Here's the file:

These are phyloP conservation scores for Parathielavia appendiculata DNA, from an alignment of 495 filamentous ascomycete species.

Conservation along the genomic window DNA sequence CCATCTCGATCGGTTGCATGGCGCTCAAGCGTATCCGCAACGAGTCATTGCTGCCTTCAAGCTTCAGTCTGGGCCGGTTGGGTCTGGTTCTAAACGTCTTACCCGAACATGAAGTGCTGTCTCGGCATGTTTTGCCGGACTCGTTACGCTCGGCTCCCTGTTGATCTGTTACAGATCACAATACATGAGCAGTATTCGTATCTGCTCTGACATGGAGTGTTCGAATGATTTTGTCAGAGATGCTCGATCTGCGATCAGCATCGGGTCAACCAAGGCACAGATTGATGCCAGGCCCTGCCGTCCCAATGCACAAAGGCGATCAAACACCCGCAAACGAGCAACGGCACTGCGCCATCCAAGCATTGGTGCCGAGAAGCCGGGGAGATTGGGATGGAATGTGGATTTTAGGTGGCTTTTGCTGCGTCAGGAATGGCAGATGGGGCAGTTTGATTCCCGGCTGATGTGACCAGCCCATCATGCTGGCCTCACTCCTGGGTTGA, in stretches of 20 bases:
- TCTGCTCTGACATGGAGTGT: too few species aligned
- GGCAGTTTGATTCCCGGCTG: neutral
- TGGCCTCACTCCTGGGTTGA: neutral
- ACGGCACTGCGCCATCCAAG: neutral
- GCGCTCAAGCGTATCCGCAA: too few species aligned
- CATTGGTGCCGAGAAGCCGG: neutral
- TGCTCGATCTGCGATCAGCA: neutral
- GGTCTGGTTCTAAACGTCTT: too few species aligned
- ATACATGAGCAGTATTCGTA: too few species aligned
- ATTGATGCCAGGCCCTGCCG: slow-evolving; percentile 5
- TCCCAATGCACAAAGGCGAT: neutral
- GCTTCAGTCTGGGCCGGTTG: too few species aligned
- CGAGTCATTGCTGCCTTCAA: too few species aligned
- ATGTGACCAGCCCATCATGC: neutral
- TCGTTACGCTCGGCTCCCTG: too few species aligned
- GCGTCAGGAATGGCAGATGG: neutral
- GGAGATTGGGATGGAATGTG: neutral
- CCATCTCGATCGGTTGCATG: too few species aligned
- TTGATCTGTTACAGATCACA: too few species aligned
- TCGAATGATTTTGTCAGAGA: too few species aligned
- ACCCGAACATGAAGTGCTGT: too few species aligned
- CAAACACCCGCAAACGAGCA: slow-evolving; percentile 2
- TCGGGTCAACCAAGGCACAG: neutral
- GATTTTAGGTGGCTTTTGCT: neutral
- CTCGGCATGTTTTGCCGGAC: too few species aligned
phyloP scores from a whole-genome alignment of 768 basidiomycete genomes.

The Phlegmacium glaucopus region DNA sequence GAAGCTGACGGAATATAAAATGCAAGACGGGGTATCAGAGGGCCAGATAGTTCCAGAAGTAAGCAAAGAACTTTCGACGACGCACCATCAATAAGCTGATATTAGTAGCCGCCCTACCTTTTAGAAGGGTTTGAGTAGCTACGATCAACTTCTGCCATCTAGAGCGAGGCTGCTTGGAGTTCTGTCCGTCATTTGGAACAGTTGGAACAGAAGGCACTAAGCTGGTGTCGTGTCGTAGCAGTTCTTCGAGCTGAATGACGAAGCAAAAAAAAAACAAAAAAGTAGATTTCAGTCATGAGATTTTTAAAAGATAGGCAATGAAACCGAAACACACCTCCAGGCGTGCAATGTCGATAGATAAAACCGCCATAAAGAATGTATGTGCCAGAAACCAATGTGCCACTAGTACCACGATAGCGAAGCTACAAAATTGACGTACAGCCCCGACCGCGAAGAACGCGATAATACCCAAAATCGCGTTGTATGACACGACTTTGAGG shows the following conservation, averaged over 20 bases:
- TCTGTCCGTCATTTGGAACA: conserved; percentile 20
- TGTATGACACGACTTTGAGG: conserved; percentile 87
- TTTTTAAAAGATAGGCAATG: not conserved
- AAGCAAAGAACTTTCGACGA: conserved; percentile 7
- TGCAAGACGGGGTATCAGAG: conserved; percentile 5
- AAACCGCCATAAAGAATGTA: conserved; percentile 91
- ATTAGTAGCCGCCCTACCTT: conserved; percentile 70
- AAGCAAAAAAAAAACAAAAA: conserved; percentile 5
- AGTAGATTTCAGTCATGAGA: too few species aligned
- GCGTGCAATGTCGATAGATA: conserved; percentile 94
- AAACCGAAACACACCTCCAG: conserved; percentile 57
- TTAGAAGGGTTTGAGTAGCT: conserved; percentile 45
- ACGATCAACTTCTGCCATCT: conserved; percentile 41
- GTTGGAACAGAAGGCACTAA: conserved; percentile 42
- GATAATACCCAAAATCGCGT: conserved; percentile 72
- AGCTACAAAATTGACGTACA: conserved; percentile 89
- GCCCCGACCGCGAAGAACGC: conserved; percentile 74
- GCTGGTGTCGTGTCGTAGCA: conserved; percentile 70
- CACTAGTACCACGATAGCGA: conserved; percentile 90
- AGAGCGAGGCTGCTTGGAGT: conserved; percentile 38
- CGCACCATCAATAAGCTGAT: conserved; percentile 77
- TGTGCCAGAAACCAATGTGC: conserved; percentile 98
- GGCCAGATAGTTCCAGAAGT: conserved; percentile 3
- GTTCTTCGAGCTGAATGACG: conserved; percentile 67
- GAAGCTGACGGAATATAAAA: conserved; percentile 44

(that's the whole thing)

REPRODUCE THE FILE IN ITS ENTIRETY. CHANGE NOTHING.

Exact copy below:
These are phyloP conservation scores for Parathielavia appendiculata DNA, from an alignment of 495 filamentous ascomycete species.

Conservation along the genomic window DNA sequence CCATCTCGATCGGTTGCATGGCGCTCAAGCGTATCCGCAACGAGTCATTGCTGCCTTCAAGCTTCAGTCTGGGCCGGTTGGGTCTGGTTCTAAACGTCTTACCCGAACATGAAGTGCTGTCTCGGCATGTTTTGCCGGACTCGTTACGCTCGGCTCCCTGTTGATCTGTTACAGATCACAATACATGAGCAGTATTCGTATCTGCTCTGACATGGAGTGTTCGAATGATTTTGTCAGAGATGCTCGATCTGCGATCAGCATCGGGTCAACCAAGGCACAGATTGATGCCAGGCCCTGCCGTCCCAATGCACAAAGGCGATCAAACACCCGCAAACGAGCAACGGCACTGCGCCATCCAAGCATTGGTGCCGAGAAGCCGGGGAGATTGGGATGGAATGTGGATTTTAGGTGGCTTTTGCTGCGTCAGGAATGGCAGATGGGGCAGTTTGATTCCCGGCTGATGTGACCAGCCCATCATGCTGGCCTCACTCCTGGGTTGA, in stretches of 20 bases:
- TCTGCTCTGACATGGAGTGT: too few species aligned
- GGCAGTTTGATTCCCGGCTG: neutral
- TGGCCTCACTCCTGGGTTGA: neutral
- ACGGCACTGCGCCATCCAAG: neutral
- GCGCTCAAGCGTATCCGCAA: too few species aligned
- CATTGGTGCCGAGAAGCCGG: neutral
- TGCTCGATCTGCGATCAGCA: neutral
- GGTCTGGTTCTAAACGTCTT: too few species aligned
- ATACATGAGCAGTATTCGTA: too few species aligned
- ATTGATGCCAGGCCCTGCCG: slow-evolving; percentile 5
- TCCCAATGCACAAAGGCGAT: neutral
- GCTTCAGTCTGGGCCGGTTG: too few species aligned
- CGAGTCATTGCTGCCTTCAA: too few species aligned
- ATGTGACCAGCCCATCATGC: neutral
- TCGTTACGCTCGGCTCCCTG: too few species aligned
- GCGTCAGGAATGGCAGATGG: neutral
- GGAGATTGGGATGGAATGTG: neutral
- CCATCTCGATCGGTTGCATG: too few species aligned
- TTGATCTGTTACAGATCACA: too few species aligned
- TCGAATGATTTTGTCAGAGA: too few species aligned
- ACCCGAACATGAAGTGCTGT: too few species aligned
- CAAACACCCGCAAACGAGCA: slow-evolving; percentile 2
- TCGGGTCAACCAAGGCACAG: neutral
- GATTTTAGGTGGCTTTTGCT: neutral
- CTCGGCATGTTTTGCCGGAC: too few species aligned
phyloP scores from a whole-genome alignment of 768 basidiomycete genomes.

The Phlegmacium glaucopus region DNA sequence GAAGCTGACGGAATATAAAATGCAAGACGGGGTATCAGAGGGCCAGATAGTTCCAGAAGTAAGCAAAGAACTTTCGACGACGCACCATCAATAAGCTGATATTAGTAGCCGCCCTACCTTTTAGAAGGGTTTGAGTAGCTACGATCAACTTCTGCCATCTAGAGCGAGGCTGCTTGGAGTTCTGTCCGTCATTTGGAACAGTTGGAACAGAAGGCACTAAGCTGGTGTCGTGTCGTAGCAGTTCTTCGAGCTGAATGACGAAGCAAAAAAAAAACAAAAAAGTAGATTTCAGTCATGAGATTTTTAAAAGATAGGCAATGAAACCGAAACACACCTCCAGGCGTGCAATGTCGATAGATAAAACCGCCATAAAGAATGTATGTGCCAGAAACCAATGTGCCACTAGTACCACGATAGCGAAGCTACAAAATTGACGTACAGCCCCGACCGCGAAGAACGCGATAATACCCAAAATCGCGTTGTATGACACGACTTTGAGG shows the following conservation, averaged over 20 bases:
- TCTGTCCGTCATTTGGAACA: conserved; percentile 20
- TGTATGACACGACTTTGAGG: conserved; percentile 87
- TTTTTAAAAGATAGGCAATG: not conserved
- AAGCAAAGAACTTTCGACGA: conserved; percentile 7
- TGCAAGACGGGGTATCAGAG: conserved; percentile 5
- AAACCGCCATAAAGAATGTA: conserved; percentile 91
- ATTAGTAGCCGCCCTACCTT: conserved; percentile 70
- AAGCAAAAAAAAAACAAAAA: conserved; percentile 5
- AGTAGATTTCAGTCATGAGA: too few species aligned
- GCGTGCAATGTCGATAGATA: conserved; percentile 94
- AAACCGAAACACACCTCCAG: conserved; percentile 57
- TTAGAAGGGTTTGAGTAGCT: conserved; percentile 45
- ACGATCAACTTCTGCCATCT: conserved; percentile 41
- GTTGGAACAGAAGGCACTAA: conserved; percentile 42
- GATAATACCCAAAATCGCGT: conserved; percentile 72
- AGCTACAAAATTGACGTACA: conserved; percentile 89
- GCCCCGACCGCGAAGAACGC: conserved; percentile 74
- GCTGGTGTCGTGTCGTAGCA: conserved; percentile 70
- CACTAGTACCACGATAGCGA: conserved; percentile 90
- AGAGCGAGGCTGCTTGGAGT: conserved; percentile 38
- CGCACCATCAATAAGCTGAT: conserved; percentile 77
- TGTGCCAGAAACCAATGTGC: conserved; percentile 98
- GGCCAGATAGTTCCAGAAGT: conserved; percentile 3
- GTTCTTCGAGCTGAATGACG: conserved; percentile 67
- GAAGCTGACGGAATATAAAA: conserved; percentile 44